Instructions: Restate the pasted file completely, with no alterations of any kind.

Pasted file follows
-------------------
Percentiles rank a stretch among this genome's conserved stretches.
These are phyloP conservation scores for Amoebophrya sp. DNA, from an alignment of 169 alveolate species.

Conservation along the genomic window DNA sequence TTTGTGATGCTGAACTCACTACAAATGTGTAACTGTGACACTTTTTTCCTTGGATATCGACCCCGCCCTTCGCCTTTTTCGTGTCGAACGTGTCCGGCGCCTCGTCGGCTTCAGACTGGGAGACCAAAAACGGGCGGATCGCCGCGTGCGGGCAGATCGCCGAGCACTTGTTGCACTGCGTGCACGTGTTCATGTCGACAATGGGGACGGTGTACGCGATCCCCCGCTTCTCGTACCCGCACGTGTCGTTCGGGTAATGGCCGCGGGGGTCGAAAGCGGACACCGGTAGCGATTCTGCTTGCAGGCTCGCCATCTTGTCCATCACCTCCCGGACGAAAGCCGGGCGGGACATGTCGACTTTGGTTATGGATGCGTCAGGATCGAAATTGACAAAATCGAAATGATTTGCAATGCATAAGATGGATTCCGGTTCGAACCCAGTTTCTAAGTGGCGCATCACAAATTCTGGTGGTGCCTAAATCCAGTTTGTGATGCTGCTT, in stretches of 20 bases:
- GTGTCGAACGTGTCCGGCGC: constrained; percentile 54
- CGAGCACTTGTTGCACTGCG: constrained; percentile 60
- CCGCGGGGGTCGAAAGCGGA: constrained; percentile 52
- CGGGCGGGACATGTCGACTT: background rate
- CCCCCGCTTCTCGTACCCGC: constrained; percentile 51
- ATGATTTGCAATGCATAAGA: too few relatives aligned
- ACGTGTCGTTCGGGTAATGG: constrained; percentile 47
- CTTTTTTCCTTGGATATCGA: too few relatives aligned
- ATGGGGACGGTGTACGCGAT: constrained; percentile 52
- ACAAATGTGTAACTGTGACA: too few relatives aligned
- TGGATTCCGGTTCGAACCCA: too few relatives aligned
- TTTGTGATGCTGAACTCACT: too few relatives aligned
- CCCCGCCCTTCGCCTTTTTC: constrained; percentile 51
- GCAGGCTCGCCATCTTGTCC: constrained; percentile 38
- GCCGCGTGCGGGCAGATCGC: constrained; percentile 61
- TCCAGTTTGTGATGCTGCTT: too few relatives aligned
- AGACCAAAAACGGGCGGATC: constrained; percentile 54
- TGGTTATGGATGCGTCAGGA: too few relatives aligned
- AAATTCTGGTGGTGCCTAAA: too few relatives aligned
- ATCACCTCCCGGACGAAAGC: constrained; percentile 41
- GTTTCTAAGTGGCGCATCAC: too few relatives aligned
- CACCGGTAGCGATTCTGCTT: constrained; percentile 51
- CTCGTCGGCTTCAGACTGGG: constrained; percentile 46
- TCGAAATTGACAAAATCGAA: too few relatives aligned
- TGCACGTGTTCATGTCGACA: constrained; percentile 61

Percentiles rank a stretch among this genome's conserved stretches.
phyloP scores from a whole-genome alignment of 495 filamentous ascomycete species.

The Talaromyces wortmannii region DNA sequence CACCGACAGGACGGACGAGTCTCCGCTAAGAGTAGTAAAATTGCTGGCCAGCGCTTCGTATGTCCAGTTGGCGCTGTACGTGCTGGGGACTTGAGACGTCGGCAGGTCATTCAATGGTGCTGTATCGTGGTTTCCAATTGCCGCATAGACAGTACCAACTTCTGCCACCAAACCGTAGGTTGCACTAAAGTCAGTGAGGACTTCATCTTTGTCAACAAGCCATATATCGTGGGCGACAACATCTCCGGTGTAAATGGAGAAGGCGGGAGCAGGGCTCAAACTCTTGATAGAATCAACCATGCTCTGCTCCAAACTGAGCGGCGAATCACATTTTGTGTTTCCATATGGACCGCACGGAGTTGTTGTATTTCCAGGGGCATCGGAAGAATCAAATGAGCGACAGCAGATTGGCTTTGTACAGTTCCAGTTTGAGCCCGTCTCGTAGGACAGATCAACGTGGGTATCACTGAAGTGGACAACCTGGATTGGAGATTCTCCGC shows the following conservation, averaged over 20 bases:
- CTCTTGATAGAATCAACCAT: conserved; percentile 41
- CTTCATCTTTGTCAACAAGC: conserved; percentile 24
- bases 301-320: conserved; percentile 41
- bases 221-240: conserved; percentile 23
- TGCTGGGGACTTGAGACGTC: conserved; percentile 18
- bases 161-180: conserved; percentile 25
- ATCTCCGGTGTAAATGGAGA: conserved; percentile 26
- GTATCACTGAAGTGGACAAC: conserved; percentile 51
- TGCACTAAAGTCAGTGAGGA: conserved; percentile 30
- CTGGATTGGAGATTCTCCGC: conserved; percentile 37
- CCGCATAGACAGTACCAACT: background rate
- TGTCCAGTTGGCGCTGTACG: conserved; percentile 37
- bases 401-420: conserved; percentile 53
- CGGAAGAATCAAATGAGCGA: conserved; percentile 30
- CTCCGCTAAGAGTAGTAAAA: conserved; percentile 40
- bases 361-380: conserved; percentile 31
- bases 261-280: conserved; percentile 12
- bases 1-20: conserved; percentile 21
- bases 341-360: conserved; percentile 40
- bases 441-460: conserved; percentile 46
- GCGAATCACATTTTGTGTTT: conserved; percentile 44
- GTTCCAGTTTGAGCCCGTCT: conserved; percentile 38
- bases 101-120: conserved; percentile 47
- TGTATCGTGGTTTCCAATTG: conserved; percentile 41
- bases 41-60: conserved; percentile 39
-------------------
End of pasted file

Percentiles rank a stretch among this genome's conserved stretches.
These are phyloP conservation scores for Amoebophrya sp. DNA, from an alignment of 169 alveolate species.

Conservation along the genomic window DNA sequence TTTGTGATGCTGAACTCACTACAAATGTGTAACTGTGACACTTTTTTCCTTGGATATCGACCCCGCCCTTCGCCTTTTTCGTGTCGAACGTGTCCGGCGCCTCGTCGGCTTCAGACTGGGAGACCAAAAACGGGCGGATCGCCGCGTGCGGGCAGATCGCCGAGCACTTGTTGCACTGCGTGCACGTGTTCATGTCGACAATGGGGACGGTGTACGCGATCCCCCGCTTCTCGTACCCGCACGTGTCGTTCGGGTAATGGCCGCGGGGGTCGAAAGCGGACACCGGTAGCGATTCTGCTTGCAGGCTCGCCATCTTGTCCATCACCTCCCGGACGAAAGCCGGGCGGGACATGTCGACTTTGGTTATGGATGCGTCAGGATCGAAATTGACAAAATCGAAATGATTTGCAATGCATAAGATGGATTCCGGTTCGAACCCAGTTTCTAAGTGGCGCATCACAAATTCTGGTGGTGCCTAAATCCAGTTTGTGATGCTGCTT, in stretches of 20 bases:
- GTGTCGAACGTGTCCGGCGC: constrained; percentile 54
- CGAGCACTTGTTGCACTGCG: constrained; percentile 60
- CCGCGGGGGTCGAAAGCGGA: constrained; percentile 52
- CGGGCGGGACATGTCGACTT: background rate
- CCCCCGCTTCTCGTACCCGC: constrained; percentile 51
- ATGATTTGCAATGCATAAGA: too few relatives aligned
- ACGTGTCGTTCGGGTAATGG: constrained; percentile 47
- CTTTTTTCCTTGGATATCGA: too few relatives aligned
- ATGGGGACGGTGTACGCGAT: constrained; percentile 52
- ACAAATGTGTAACTGTGACA: too few relatives aligned
- TGGATTCCGGTTCGAACCCA: too few relatives aligned
- TTTGTGATGCTGAACTCACT: too few relatives aligned
- CCCCGCCCTTCGCCTTTTTC: constrained; percentile 51
- GCAGGCTCGCCATCTTGTCC: constrained; percentile 38
- GCCGCGTGCGGGCAGATCGC: constrained; percentile 61
- TCCAGTTTGTGATGCTGCTT: too few relatives aligned
- AGACCAAAAACGGGCGGATC: constrained; percentile 54
- TGGTTATGGATGCGTCAGGA: too few relatives aligned
- AAATTCTGGTGGTGCCTAAA: too few relatives aligned
- ATCACCTCCCGGACGAAAGC: constrained; percentile 41
- GTTTCTAAGTGGCGCATCAC: too few relatives aligned
- CACCGGTAGCGATTCTGCTT: constrained; percentile 51
- CTCGTCGGCTTCAGACTGGG: constrained; percentile 46
- TCGAAATTGACAAAATCGAA: too few relatives aligned
- TGCACGTGTTCATGTCGACA: constrained; percentile 61

Percentiles rank a stretch among this genome's conserved stretches.
phyloP scores from a whole-genome alignment of 495 filamentous ascomycete species.

The Talaromyces wortmannii region DNA sequence CACCGACAGGACGGACGAGTCTCCGCTAAGAGTAGTAAAATTGCTGGCCAGCGCTTCGTATGTCCAGTTGGCGCTGTACGTGCTGGGGACTTGAGACGTCGGCAGGTCATTCAATGGTGCTGTATCGTGGTTTCCAATTGCCGCATAGACAGTACCAACTTCTGCCACCAAACCGTAGGTTGCACTAAAGTCAGTGAGGACTTCATCTTTGTCAACAAGCCATATATCGTGGGCGACAACATCTCCGGTGTAAATGGAGAAGGCGGGAGCAGGGCTCAAACTCTTGATAGAATCAACCATGCTCTGCTCCAAACTGAGCGGCGAATCACATTTTGTGTTTCCATATGGACCGCACGGAGTTGTTGTATTTCCAGGGGCATCGGAAGAATCAAATGAGCGACAGCAGATTGGCTTTGTACAGTTCCAGTTTGAGCCCGTCTCGTAGGACAGATCAACGTGGGTATCACTGAAGTGGACAACCTGGATTGGAGATTCTCCGC shows the following conservation, averaged over 20 bases:
- CTCTTGATAGAATCAACCAT: conserved; percentile 41
- CTTCATCTTTGTCAACAAGC: conserved; percentile 24
- bases 301-320: conserved; percentile 41
- bases 221-240: conserved; percentile 23
- TGCTGGGGACTTGAGACGTC: conserved; percentile 18
- bases 161-180: conserved; percentile 25
- ATCTCCGGTGTAAATGGAGA: conserved; percentile 26
- GTATCACTGAAGTGGACAAC: conserved; percentile 51
- TGCACTAAAGTCAGTGAGGA: conserved; percentile 30
- CTGGATTGGAGATTCTCCGC: conserved; percentile 37
- CCGCATAGACAGTACCAACT: background rate
- TGTCCAGTTGGCGCTGTACG: conserved; percentile 37
- bases 401-420: conserved; percentile 53
- CGGAAGAATCAAATGAGCGA: conserved; percentile 30
- CTCCGCTAAGAGTAGTAAAA: conserved; percentile 40
- bases 361-380: conserved; percentile 31
- bases 261-280: conserved; percentile 12
- bases 1-20: conserved; percentile 21
- bases 341-360: conserved; percentile 40
- bases 441-460: conserved; percentile 46
- GCGAATCACATTTTGTGTTT: conserved; percentile 44
- GTTCCAGTTTGAGCCCGTCT: conserved; percentile 38
- bases 101-120: conserved; percentile 47
- TGTATCGTGGTTTCCAATTG: conserved; percentile 41
- bases 41-60: conserved; percentile 39